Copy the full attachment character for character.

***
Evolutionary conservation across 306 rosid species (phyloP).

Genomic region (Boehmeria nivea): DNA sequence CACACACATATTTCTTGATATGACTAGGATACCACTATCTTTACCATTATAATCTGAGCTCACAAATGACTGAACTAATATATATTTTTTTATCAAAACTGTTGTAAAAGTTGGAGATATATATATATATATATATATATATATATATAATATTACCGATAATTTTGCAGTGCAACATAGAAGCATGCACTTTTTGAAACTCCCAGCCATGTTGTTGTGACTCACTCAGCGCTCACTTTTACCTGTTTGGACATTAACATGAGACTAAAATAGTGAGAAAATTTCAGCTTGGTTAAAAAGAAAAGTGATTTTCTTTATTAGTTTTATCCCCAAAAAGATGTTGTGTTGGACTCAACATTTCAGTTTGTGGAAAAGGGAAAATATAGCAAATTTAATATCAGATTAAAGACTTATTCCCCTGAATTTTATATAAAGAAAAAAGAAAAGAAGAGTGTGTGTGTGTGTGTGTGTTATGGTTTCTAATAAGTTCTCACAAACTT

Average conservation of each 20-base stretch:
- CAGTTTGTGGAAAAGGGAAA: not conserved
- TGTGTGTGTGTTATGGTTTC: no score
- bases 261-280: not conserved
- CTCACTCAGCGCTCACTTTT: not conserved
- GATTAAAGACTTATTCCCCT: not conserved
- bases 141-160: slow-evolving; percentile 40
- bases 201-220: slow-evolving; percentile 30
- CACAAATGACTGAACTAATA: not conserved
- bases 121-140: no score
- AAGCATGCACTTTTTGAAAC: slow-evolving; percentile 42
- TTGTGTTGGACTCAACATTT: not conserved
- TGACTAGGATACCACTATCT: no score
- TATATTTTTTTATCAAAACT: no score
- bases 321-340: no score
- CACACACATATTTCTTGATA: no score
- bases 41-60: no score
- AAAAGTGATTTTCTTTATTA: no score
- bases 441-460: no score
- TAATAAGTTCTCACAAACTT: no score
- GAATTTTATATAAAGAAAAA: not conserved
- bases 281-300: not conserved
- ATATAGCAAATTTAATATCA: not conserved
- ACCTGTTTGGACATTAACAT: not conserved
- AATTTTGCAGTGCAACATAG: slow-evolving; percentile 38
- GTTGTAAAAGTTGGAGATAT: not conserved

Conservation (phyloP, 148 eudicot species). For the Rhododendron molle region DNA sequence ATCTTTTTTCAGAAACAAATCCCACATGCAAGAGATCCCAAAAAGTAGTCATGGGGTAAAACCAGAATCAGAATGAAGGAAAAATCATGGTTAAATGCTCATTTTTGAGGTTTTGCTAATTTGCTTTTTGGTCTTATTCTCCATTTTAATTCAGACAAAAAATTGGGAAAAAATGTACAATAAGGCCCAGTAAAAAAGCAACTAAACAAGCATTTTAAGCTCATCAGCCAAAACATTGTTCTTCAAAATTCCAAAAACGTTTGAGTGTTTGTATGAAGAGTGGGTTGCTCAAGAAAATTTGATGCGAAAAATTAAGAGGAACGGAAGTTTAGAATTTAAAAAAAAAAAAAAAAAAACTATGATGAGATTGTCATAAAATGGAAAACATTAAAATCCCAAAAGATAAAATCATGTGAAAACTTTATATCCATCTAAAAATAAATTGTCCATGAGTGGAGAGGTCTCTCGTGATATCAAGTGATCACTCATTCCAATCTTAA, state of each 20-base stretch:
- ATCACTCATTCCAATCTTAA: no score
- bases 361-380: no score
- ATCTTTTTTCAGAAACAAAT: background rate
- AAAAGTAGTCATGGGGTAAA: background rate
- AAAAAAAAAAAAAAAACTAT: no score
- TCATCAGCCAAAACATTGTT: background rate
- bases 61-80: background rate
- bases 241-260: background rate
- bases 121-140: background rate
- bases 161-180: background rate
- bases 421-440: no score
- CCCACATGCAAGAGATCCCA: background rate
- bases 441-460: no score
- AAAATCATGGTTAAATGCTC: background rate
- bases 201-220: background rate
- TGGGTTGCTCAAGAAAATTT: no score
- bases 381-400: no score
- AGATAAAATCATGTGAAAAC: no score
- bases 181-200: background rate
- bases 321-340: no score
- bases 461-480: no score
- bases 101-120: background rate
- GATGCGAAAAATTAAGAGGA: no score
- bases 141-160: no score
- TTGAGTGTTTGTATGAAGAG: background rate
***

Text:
Evolutionary conservation across 306 rosid species (phyloP).

Genomic region (Boehmeria nivea): DNA sequence CACACACATATTTCTTGATATGACTAGGATACCACTATCTTTACCATTATAATCTGAGCTCACAAATGACTGAACTAATATATATTTTTTTATCAAAACTGTTGTAAAAGTTGGAGATATATATATATATATATATATATATATATATAATATTACCGATAATTTTGCAGTGCAACATAGAAGCATGCACTTTTTGAAACTCCCAGCCATGTTGTTGTGACTCACTCAGCGCTCACTTTTACCTGTTTGGACATTAACATGAGACTAAAATAGTGAGAAAATTTCAGCTTGGTTAAAAAGAAAAGTGATTTTCTTTATTAGTTTTATCCCCAAAAAGATGTTGTGTTGGACTCAACATTTCAGTTTGTGGAAAAGGGAAAATATAGCAAATTTAATATCAGATTAAAGACTTATTCCCCTGAATTTTATATAAAGAAAAAAGAAAAGAAGAGTGTGTGTGTGTGTGTGTGTTATGGTTTCTAATAAGTTCTCACAAACTT

Average conservation of each 20-base stretch:
- CAGTTTGTGGAAAAGGGAAA: not conserved
- TGTGTGTGTGTTATGGTTTC: no score
- bases 261-280: not conserved
- CTCACTCAGCGCTCACTTTT: not conserved
- GATTAAAGACTTATTCCCCT: not conserved
- bases 141-160: slow-evolving; percentile 40
- bases 201-220: slow-evolving; percentile 30
- CACAAATGACTGAACTAATA: not conserved
- bases 121-140: no score
- AAGCATGCACTTTTTGAAAC: slow-evolving; percentile 42
- TTGTGTTGGACTCAACATTT: not conserved
- TGACTAGGATACCACTATCT: no score
- TATATTTTTTTATCAAAACT: no score
- bases 321-340: no score
- CACACACATATTTCTTGATA: no score
- bases 41-60: no score
- AAAAGTGATTTTCTTTATTA: no score
- bases 441-460: no score
- TAATAAGTTCTCACAAACTT: no score
- GAATTTTATATAAAGAAAAA: not conserved
- bases 281-300: not conserved
- ATATAGCAAATTTAATATCA: not conserved
- ACCTGTTTGGACATTAACAT: not conserved
- AATTTTGCAGTGCAACATAG: slow-evolving; percentile 38
- GTTGTAAAAGTTGGAGATAT: not conserved

Conservation (phyloP, 148 eudicot species). For the Rhododendron molle region DNA sequence ATCTTTTTTCAGAAACAAATCCCACATGCAAGAGATCCCAAAAAGTAGTCATGGGGTAAAACCAGAATCAGAATGAAGGAAAAATCATGGTTAAATGCTCATTTTTGAGGTTTTGCTAATTTGCTTTTTGGTCTTATTCTCCATTTTAATTCAGACAAAAAATTGGGAAAAAATGTACAATAAGGCCCAGTAAAAAAGCAACTAAACAAGCATTTTAAGCTCATCAGCCAAAACATTGTTCTTCAAAATTCCAAAAACGTTTGAGTGTTTGTATGAAGAGTGGGTTGCTCAAGAAAATTTGATGCGAAAAATTAAGAGGAACGGAAGTTTAGAATTTAAAAAAAAAAAAAAAAAAACTATGATGAGATTGTCATAAAATGGAAAACATTAAAATCCCAAAAGATAAAATCATGTGAAAACTTTATATCCATCTAAAAATAAATTGTCCATGAGTGGAGAGGTCTCTCGTGATATCAAGTGATCACTCATTCCAATCTTAA, state of each 20-base stretch:
- ATCACTCATTCCAATCTTAA: no score
- bases 361-380: no score
- ATCTTTTTTCAGAAACAAAT: background rate
- AAAAGTAGTCATGGGGTAAA: background rate
- AAAAAAAAAAAAAAAACTAT: no score
- TCATCAGCCAAAACATTGTT: background rate
- bases 61-80: background rate
- bases 241-260: background rate
- bases 121-140: background rate
- bases 161-180: background rate
- bases 421-440: no score
- CCCACATGCAAGAGATCCCA: background rate
- bases 441-460: no score
- AAAATCATGGTTAAATGCTC: background rate
- bases 201-220: background rate
- TGGGTTGCTCAAGAAAATTT: no score
- bases 381-400: no score
- AGATAAAATCATGTGAAAAC: no score
- bases 181-200: background rate
- bases 321-340: no score
- bases 461-480: no score
- bases 101-120: background rate
- GATGCGAAAAATTAAGAGGA: no score
- bases 141-160: no score
- TTGAGTGTTTGTATGAAGAG: background rate